Those were the first steps toward Hand agreeing to a one-year, $10.5 million deal with the Washington Nationals on Sunday. Those terms, confirmed by a person with direct knowledge of them, do not include any options. The contract deepens a bullpen that already had Daniel Hudson, Will Harris and Tanner Rainey for the late innings. And it continued a busy offseason for the Nationals, who traded for Josh Bell, then signed Kyle Schwarber, Jon Lester, Ryan Zimmerman and Hand, a 30-year-old who led the American League in saves and games finished in 2020.
Hand’s agreement with Washington was first reported by ESPN. It is contingent on Hand passing a physical in the coming days. The New York Mets were long rumored as front-runners to sign Hand. But the Nationals saw a chance to pad their bullpen after adding Bell, Schwarber, Lester and Zimmerman on team-friendly deals. Those players will make a guaranteed $22.35 million on their current contracts with the Nationals. Hand’s deal means it took close to $33 million for General Manager Mike Rizzo to rip through his to-do list.
The Nationals still need a second catcher to pair with Yan Gomes. For now, though, Rizzo has built a bullpen to complement a strong rotation. It should keep the Nationals in the thick of a very competitive National League East.
Rizzo has hitched Washington’s identity — and the bulk of its payroll — to starters Max Scherzer, Stephen Strasburg and Patrick Corbin. The bullpen behind them has often looked like a carousel. Then, before last season, Rizzo added Harris (for three years and $24 million) and re-signed Daniel Hudson (at two years and $11 million) to give Manager Dave Martinez three high-leverage options. The third was lefty Sean Doolittle, who remains a free agent. Hand has taken his role.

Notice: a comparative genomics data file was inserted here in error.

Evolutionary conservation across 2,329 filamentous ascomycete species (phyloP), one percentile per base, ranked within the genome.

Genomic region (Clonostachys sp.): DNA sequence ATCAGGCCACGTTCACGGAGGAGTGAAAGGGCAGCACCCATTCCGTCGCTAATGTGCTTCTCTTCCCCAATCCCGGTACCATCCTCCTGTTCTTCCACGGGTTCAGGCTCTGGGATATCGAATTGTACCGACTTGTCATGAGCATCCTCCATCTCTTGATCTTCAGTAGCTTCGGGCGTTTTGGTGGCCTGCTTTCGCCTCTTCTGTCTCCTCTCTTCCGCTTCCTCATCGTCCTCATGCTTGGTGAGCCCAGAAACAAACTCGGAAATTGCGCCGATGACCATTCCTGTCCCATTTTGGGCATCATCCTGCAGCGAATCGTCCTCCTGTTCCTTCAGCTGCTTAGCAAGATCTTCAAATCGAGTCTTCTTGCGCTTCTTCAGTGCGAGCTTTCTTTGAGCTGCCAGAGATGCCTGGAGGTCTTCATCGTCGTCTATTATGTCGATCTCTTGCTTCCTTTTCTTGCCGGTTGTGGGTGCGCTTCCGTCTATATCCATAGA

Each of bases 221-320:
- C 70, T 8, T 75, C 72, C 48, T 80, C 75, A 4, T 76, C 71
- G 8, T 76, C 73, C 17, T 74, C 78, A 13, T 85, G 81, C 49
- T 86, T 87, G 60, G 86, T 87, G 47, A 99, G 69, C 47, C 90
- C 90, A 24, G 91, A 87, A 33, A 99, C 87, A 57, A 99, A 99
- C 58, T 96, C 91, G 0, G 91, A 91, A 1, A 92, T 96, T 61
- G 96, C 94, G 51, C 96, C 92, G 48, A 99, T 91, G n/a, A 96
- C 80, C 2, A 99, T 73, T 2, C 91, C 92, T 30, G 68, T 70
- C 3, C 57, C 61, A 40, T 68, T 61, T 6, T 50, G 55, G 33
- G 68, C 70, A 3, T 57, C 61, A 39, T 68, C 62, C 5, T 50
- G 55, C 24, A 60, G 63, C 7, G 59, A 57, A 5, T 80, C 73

In recent years, Hand has closed, worked multiple innings and matched up with left-handed hitters. He is the sort of rubber-armed chameleon that fits in any bullpen. Lefties and righties have both struggled to hit him since he became a full-time reliever in 2016 with the San Diego Padres. He has since gone to three All-Star Games and compiled a 2.70 ERA in 320 innings. He has struck out 12.2 batters per nine innings in that stretch, pairing a biting slider with his low-90s fastball.
He arrives in Washington after Rainey took a giant step. Rainey, who is still making a pre-arbitration salary, was the club’s best reliever in 2020. Kyle Finnegan, another young righty, put himself in the mix to make the team as a middle reliever. The Nationals underachieved last year, finishing 26-34 because of injuries, an unbalanced offense and subpar seasons from Scherzer, Corbin, Hudson and Doolittle, who struggled before straining his oblique in September. Harris came around after a rough start. The choppy, pandemic-altered schedule was hard on pitchers, and that was especially apparent in Washington.
But that’s another way Hand was an outlier this past summer. He thrived for an Indians team more interested in saving money than trying to win. With the Nationals, he will headline a bullpen that includes Hudson, Harris, Rainey, Finnegan, Wander Suero and one of Joe Ross, Erick Fedde or Austin Voth in long relief. Martinez will be asked to name a closer in the early days of spring training in West Palm Beach, Fla. It’s a safe bet that he will deflect, saying he has three pitchers — even four — to count on for big outs. The “closer” label is always discussed more externally than it is among teams.
Adding Hand leaves one spot for Kyle McGowin, Ryne Harper, Dakota Bacus and lefty Sam Clay to joust for in West Palm. Perhaps nonroster invitees such as Javy Guerra or veteran lefty Luis Avilán could make a case. Or perhaps, sensing opportunity in a stalled market, Rizzo will sift through the dozens of free agent relievers still likely to sign for low-cost, one-year deals.
It was only three months ago that Hand was floating in the ether, stuck between a standout season and his next job. The Nationals coughed up an extra $450,000 to let their winter shake out before circling back to him. And the pairing made sense, then and now.